We try to get people to use the “stop, think, act” process. For instance, we encourage them to pause if they see a banner identifying a message as external to the organization and, before they continue reading it or take any action, to ask themselves whether they were expecting the email, whether they know the sender, whether anything feels funny. That has improved our resistance over time.
How do you keep people from clicking through the training without actually absorbing it?
First, we try to make it fun. We incorporate professionally created cartoon videos that focus on specific security lessons, sometimes with voiceovers by stars – the comedian Jon Lovett did one. Second, we’ve drawn on research showing that if you teach employees to protect their information at home, they’ll take those lessons back to the office and apply them to company information. To that end, we’ve shown people how to set up multifactor authentication to keep their personal financial information safe. During tax season we remind them that they may get fraudulent messages supposedly from the IRS. And we do a lot to help people protect their families. For example, we had a woman come in and talk about her experience as a child being abducted by an online predator and how parents can protect their own kids online. The research shows – and we have found – that making the lessons personal means they’re more likely to stick.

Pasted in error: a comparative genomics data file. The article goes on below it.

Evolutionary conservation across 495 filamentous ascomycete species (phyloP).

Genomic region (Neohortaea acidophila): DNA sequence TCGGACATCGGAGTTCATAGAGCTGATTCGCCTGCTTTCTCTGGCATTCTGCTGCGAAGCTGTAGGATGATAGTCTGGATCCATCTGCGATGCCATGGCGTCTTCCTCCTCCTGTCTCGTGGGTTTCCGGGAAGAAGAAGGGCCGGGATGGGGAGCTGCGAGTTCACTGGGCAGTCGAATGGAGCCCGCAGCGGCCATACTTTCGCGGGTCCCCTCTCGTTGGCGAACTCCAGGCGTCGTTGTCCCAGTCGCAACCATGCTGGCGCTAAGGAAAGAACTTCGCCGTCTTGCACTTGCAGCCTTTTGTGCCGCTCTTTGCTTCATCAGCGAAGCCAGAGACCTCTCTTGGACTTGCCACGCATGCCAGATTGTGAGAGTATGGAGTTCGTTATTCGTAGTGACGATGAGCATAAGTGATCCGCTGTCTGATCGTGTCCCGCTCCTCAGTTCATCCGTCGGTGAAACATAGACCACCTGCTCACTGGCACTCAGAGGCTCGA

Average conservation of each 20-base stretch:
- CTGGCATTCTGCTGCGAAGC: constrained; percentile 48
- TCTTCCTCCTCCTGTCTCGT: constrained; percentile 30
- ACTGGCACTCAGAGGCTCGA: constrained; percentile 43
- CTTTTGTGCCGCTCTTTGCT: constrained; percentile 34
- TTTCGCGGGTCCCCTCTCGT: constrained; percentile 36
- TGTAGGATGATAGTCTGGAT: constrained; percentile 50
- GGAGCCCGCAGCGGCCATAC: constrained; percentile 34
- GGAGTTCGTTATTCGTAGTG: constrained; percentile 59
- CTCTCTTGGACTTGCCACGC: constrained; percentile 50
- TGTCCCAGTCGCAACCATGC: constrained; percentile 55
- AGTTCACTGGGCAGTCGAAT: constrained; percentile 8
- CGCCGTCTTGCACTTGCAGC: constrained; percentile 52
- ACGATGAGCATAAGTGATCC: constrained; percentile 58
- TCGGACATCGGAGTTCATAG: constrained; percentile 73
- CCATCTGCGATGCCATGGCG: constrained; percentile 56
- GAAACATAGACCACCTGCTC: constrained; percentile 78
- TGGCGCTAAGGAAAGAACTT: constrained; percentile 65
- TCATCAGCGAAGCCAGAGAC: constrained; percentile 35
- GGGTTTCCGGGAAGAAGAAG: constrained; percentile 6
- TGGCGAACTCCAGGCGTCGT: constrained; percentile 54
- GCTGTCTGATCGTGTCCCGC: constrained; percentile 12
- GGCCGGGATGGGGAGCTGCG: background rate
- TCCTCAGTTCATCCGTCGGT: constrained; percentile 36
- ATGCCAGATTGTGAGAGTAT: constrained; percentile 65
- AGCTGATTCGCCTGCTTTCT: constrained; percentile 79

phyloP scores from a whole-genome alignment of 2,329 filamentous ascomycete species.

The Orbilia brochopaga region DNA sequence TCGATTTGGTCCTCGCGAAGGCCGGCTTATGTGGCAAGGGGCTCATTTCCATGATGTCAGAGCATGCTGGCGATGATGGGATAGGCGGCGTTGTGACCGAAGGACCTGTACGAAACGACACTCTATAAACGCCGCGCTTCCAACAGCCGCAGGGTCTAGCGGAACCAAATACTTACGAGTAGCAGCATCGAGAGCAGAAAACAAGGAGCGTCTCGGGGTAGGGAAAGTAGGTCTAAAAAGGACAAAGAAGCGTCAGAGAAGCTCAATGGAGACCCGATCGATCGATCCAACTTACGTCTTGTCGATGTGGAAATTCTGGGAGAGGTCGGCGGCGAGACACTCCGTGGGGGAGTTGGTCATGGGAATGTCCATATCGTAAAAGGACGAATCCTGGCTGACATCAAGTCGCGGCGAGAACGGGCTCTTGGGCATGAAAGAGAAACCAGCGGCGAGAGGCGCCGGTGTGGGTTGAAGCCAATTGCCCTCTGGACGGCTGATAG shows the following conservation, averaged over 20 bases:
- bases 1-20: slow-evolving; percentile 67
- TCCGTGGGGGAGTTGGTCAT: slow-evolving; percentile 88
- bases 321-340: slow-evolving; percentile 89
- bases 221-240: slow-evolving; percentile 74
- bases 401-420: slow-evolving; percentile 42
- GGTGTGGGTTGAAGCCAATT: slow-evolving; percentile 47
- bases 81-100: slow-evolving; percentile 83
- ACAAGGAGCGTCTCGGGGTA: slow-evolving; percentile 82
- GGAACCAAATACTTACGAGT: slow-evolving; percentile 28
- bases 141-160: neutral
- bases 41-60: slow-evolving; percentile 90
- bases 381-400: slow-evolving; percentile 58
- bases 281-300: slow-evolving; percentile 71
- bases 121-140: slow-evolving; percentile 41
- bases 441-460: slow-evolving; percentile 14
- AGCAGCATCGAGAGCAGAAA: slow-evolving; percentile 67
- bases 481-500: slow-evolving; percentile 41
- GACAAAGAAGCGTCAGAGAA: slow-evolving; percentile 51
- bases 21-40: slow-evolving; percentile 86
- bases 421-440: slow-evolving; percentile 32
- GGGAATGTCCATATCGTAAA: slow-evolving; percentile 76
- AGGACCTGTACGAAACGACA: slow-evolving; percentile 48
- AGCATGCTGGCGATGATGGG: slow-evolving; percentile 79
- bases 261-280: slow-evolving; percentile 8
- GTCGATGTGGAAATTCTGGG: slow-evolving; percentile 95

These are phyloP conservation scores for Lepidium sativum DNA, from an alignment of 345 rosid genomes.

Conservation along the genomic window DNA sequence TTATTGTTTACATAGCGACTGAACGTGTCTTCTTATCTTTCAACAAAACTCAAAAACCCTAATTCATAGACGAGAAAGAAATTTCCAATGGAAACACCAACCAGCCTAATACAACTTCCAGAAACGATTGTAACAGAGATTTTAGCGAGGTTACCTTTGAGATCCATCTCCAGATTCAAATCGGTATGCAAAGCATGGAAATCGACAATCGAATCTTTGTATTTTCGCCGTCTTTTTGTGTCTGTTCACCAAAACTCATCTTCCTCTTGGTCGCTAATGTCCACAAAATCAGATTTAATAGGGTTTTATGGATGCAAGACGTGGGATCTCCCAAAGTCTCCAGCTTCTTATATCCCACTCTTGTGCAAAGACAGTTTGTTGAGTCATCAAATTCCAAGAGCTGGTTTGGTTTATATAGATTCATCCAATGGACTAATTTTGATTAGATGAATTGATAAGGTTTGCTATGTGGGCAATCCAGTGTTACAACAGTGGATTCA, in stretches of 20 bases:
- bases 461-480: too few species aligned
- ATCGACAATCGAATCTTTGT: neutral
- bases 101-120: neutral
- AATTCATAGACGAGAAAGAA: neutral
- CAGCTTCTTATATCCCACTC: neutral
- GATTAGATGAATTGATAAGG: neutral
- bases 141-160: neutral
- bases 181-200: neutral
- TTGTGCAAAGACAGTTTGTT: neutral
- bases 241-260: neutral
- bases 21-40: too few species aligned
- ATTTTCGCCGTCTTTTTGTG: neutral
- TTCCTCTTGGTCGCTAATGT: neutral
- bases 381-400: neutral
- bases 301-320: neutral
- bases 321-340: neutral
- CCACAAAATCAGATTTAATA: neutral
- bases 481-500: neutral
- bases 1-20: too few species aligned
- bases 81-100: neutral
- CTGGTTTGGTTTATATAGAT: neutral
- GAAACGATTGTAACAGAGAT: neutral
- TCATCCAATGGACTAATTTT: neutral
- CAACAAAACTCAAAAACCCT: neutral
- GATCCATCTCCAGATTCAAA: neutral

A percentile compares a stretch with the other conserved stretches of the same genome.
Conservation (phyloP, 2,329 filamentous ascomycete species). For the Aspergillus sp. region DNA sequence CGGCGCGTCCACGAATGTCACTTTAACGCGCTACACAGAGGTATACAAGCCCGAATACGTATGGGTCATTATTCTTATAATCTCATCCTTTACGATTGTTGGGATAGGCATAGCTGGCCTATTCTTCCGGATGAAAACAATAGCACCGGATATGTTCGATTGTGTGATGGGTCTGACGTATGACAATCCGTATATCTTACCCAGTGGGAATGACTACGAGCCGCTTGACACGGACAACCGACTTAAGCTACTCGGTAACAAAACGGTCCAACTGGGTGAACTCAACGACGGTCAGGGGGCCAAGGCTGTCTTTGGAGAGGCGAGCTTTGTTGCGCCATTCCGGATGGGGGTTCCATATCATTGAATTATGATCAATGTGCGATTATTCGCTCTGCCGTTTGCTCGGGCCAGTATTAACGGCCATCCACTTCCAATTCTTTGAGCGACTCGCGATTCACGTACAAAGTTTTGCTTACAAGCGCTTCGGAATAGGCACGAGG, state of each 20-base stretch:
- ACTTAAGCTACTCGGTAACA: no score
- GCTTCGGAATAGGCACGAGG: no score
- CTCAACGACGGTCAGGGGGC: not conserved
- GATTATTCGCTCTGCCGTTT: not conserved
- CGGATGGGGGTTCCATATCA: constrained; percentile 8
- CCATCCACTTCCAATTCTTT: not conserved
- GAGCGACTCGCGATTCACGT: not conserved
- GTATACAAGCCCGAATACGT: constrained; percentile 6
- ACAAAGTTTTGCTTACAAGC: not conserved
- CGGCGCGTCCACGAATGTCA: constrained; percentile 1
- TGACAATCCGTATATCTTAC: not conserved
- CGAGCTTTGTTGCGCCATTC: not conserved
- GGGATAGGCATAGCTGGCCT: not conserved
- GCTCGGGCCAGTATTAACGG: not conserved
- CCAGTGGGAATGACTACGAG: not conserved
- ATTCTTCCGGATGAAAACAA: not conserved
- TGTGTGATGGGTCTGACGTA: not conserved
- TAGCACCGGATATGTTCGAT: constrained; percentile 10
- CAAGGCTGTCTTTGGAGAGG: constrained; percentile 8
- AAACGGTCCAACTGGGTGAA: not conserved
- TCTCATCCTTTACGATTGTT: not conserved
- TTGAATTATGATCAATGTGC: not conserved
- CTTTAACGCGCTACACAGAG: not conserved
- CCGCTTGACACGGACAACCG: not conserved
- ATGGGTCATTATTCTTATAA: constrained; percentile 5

One finding from the study took the researchers by surprise: The more that employees interacted with or even just trusted their IT help desk, the more likely they were to fall for phishes. Those people may have felt “indemnified” against threats, the researchers posit. “If a credit card is stolen, the credit-card company covers the losses, making people less concerned with protecting their cards; we theorize that something similar is happening here,” Wright explains. “If people think, ‘The help desk will keep me safe if I click on something wrong,’ they’re not owning the protection of their data or learning from their interactions.” Managers could incentivize employees by making security compliance part of their annual reviews, he says – and help desks could make sure users understand the warning signs they missed rather than simply fixing the problem, as commonly occurs.